The just concluded International Conference on the media in Great Lakes Region (ICGLR) media bodies determined to move past the challenges they face in order to achieve freedom and professionalism.
Daniel Kilinaki, the Managing Editor of The Daily Monitor, Uganda, criticised reporters who mimic western journalists’ styles of reporting instead of contacting their very own regional experts.
“The mirage of western reporting has continued to influence regional coverage and our journalists fall prey to it. Quality, accurate and current stories can be told by our journalists within the region in order to avoid distortion of information by the west,” he challenged.
“The image of Africa is not gloom and doom as depicted by the west. Africa is neither a hopeless or comfortable place to be. However, the challenge rests on us to report about conflicts better and not only gloss about the good things happening,” Kalinaki stated.
He further said that the repression and censorship of the government and individuals in authority has continued to negatively influence media freedom in the region.
The focal point of the meeting was to find lasting solutions to the challenges facing media development and the promotion of freedom and professionalism of the media in the Great Lakes Region.
Various participants cited the numerous challenges of the media in the Great Lakes and brainstormed on ways of reinforcing lasting solutions.
The meeting convened at a backdrop the media is facing challenges of lack of professionalism slowing its progress in the region.
According to Generali Wamwengu, of Tanzania, the persistent unwillingness of people to change and the lack of proper trainings has led to lack of professionalism.
“People resist change irrationally and when progress fails, they immediately decide to implement new ventures which require time to establish,” he said.
Adding that the collapse of primary schools in the region where basic English grammar is taught has repercussions on the quality of media professionalism.
He further sighted that the relentless opening of media houses with unqualified journalists who distort information has hampered media progress and this has led to the death of journalism. Other setbacks were linked to the continuous political instability that has tainted the great lake region.
The DR Congo war, Somalia’s notorious pirates, Sudan, Darfur, coupled with other various rebel factions that are littered within the region.
Louis Kamanzi, Director of Rwanda Media Ethics, exposed challenges faced by the private media in Rwanda. He said that the lack of competent printeries has led to poor print, consumption and circulation around the country thus limiting information to the urban areas. As a result of this, high costs are incurred to run media houses since majority print from neighbouring countries.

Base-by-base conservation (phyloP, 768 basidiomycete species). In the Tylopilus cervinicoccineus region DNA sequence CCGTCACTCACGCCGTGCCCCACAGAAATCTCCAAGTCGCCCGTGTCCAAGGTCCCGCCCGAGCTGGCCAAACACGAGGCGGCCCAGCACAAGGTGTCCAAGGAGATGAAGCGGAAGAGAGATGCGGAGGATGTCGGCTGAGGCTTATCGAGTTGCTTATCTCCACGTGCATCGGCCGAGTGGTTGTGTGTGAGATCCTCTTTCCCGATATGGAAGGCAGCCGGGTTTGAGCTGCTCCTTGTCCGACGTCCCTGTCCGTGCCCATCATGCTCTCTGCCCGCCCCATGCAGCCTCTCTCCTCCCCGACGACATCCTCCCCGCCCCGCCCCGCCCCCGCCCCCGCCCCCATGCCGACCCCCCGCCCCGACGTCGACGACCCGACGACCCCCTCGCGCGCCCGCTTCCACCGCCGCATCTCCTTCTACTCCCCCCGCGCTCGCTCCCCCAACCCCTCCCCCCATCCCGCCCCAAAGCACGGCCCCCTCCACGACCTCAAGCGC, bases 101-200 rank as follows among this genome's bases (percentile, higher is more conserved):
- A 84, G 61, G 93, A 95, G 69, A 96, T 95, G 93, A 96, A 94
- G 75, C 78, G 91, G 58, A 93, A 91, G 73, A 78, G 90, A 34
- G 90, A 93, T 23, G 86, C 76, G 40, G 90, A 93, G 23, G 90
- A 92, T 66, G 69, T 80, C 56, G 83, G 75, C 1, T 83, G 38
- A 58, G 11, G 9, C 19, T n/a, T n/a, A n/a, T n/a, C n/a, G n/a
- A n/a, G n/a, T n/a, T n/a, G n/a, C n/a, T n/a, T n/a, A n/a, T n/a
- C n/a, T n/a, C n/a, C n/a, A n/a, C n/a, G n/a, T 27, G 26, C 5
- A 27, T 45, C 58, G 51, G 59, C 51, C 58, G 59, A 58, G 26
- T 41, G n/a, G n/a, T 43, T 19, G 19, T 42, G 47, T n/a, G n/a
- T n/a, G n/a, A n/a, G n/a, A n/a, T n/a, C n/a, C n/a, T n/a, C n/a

Kamanzi said the issue of high taxation of electronic media equipment which has led to limited means of research and programme development hence the lack of quality production.
The media in the Great Lakes region generally face stagnantisation due to the regions terrain, poor infrastructural and technological problems, inadequacy of media laws and regulatory bodies, fear of prosecution by legal frameworks and also the continuous oppression of press freedom and human rights. On the other hand, a lot can be done differently to achieve media professionalism, ethics and credibility.
According to Dr. Monica Chitiba, a senior lecturer at the School of Journalism and Mass Communication, Makerere University Kampala, the media has a major role to play.
This is in terms of informing the public by scrutinizing the way power is exercised in the region politically by governments, economically by business institutions, culturally by differences in ethnicity and religion and coercively by the military.
Chitiba further noted the similarities of the Great Lake Region in terms of a common history of colonialism, borders, poverty, ethnic diversities, young democracies and populations, inequalities based on gender, and the rapidly changing political phase as a common ground to unite and achieve standard professionalism in media.
“There is need for the media to appreciate our history and culture, understand issues in the region, focus on effective information gathering and processing abilities, verification of facts and put emphasis on explanation and analysis that is relevant to the realities of the Great Lakes Region,” Chitiba explained.
In this regard, linking ethical, critical, question asking, explanatory and relevant journalism the media in the Great Lake Region will achieve credibility, professionalism and development.
The meeting brought together the 11 ICGLR member states with major media bodies like the Rwanda High Council of the Media, Media Foundation of Ghana, National Media Coordinators of the Great Lakes Region, representatives from the Ministries of Information as well as the relevant United Nations Agencies.